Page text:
Treasury Secretary Janet Yellen: Democrats Considering To ‘Impose A Tax On Unrealized Capital Gains’

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Treasury Secretary Janet Yellen told CNN’s Jake Tapper on Sunday that Senate Democrats are considering a proposal to impose a tax on unrealized capital gains of the wealthiest Americans.

Yellen made the remarks in response to a question from Tapper about whether a wealth tax should be part of how Democrats look to pay for Biden’s $3.5 trillion social spending bill.

“Well, I think what’s under consideration is a proposal that Senator Wyden and the Senate Finance Committee have been looking at that would impose a tax on unrealized capital gains, on liquid assets held by extremely wealthy individuals, billionaires,” Yellen responded. “I wouldn’t call that a wealth tax. But it would help get at capital gains, which are an extraordinarily large part of the incomes of the wealthiest individuals, and right now escape taxation, until they’re realized, and often they’re unrealized in the death benefit from a so- called step up of basis.”

“So, it’s not a wealth tax, but a tax on unrealized capital gains of exceptionally wealthy individuals,” she added.

Yellen went on to say late in the interview that high rates of inflation would continue to remain a problem for the U.S. well into next year, adding, “we are going through a period of inflation that’s higher than Americans have seen in a long time.”

WATCH:

TRANSCRIPT PROVIDED VIA CNN:

JAKE TAPPER, CNN HOST: You just heard Speaker Pelosi. She floated some new ways to pay for this bill, such as a wealth tax, because it does appear that the plans to raise the corporate tax rate and raising the tax rate for top wage earners are out.

With those off the table, can you still guarantee that this bill is going to be paid for?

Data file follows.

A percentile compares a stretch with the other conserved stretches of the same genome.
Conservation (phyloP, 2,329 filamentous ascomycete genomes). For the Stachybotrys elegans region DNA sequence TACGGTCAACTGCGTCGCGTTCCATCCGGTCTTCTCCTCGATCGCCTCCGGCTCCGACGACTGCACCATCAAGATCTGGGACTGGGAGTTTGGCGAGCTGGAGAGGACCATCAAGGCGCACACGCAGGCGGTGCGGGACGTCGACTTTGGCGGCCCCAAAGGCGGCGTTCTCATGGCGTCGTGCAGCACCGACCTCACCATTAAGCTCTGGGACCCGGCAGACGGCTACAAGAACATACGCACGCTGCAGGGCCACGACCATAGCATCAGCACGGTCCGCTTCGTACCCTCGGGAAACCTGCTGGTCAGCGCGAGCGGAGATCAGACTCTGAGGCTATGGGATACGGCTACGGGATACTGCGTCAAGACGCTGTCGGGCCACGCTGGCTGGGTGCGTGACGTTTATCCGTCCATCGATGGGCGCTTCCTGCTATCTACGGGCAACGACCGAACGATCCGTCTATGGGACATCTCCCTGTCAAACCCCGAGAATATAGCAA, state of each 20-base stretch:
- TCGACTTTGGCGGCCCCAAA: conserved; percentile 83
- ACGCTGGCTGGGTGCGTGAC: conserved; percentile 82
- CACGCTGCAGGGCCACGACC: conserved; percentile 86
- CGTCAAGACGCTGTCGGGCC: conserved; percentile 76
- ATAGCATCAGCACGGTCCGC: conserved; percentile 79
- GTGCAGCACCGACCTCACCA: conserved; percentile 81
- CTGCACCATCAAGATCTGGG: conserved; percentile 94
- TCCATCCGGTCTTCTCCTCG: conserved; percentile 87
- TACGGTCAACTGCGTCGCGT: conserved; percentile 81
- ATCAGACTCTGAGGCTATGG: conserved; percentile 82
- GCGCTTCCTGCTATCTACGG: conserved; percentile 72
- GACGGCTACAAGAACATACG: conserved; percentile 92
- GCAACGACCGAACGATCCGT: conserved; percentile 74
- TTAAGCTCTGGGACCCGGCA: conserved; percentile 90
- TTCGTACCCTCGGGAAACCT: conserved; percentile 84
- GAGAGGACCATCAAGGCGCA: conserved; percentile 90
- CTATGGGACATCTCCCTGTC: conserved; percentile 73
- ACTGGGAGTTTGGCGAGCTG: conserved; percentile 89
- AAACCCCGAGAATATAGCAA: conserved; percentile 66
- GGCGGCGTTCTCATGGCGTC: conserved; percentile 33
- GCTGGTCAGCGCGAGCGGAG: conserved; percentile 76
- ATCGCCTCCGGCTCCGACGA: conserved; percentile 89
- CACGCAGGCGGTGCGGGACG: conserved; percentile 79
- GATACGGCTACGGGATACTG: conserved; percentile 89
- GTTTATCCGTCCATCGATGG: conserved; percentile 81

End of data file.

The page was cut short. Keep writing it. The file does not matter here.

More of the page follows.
JANET YELLEN, U.S. TREASURY SECRETARY: As the speaker noted, we have a variety of different ways to raise revenue.

And, all in all, it should be relatively straightforward to raise the revenue necessary to pay for this bill. The final package exactly, what’s in and out hasn’t been decided. That’s being negotiated now.

TAPPER: Do you think that a wealth tax will be part of it? And can you explain what that would look like?

YELLEN: Well, I think what’s under consideration is a proposal that Senator Wyden and the Senate Finance Committee have been looking at that would impose a tax on unrealized capital gains, on liquid assets held by extremely wealthy individuals, billionaires.

I wouldn’t call that a wealth tax. But it would help get at capital gains, which are an extraordinarily large part of the incomes of the wealthiest individuals, and right now escape taxation, until they’re realized, and often they’re unrealized in the death benefit from a so- called step up of basis.

So, it’s not a wealth tax, but a tax on unrealized capital gains of exceptionally wealthy individuals.

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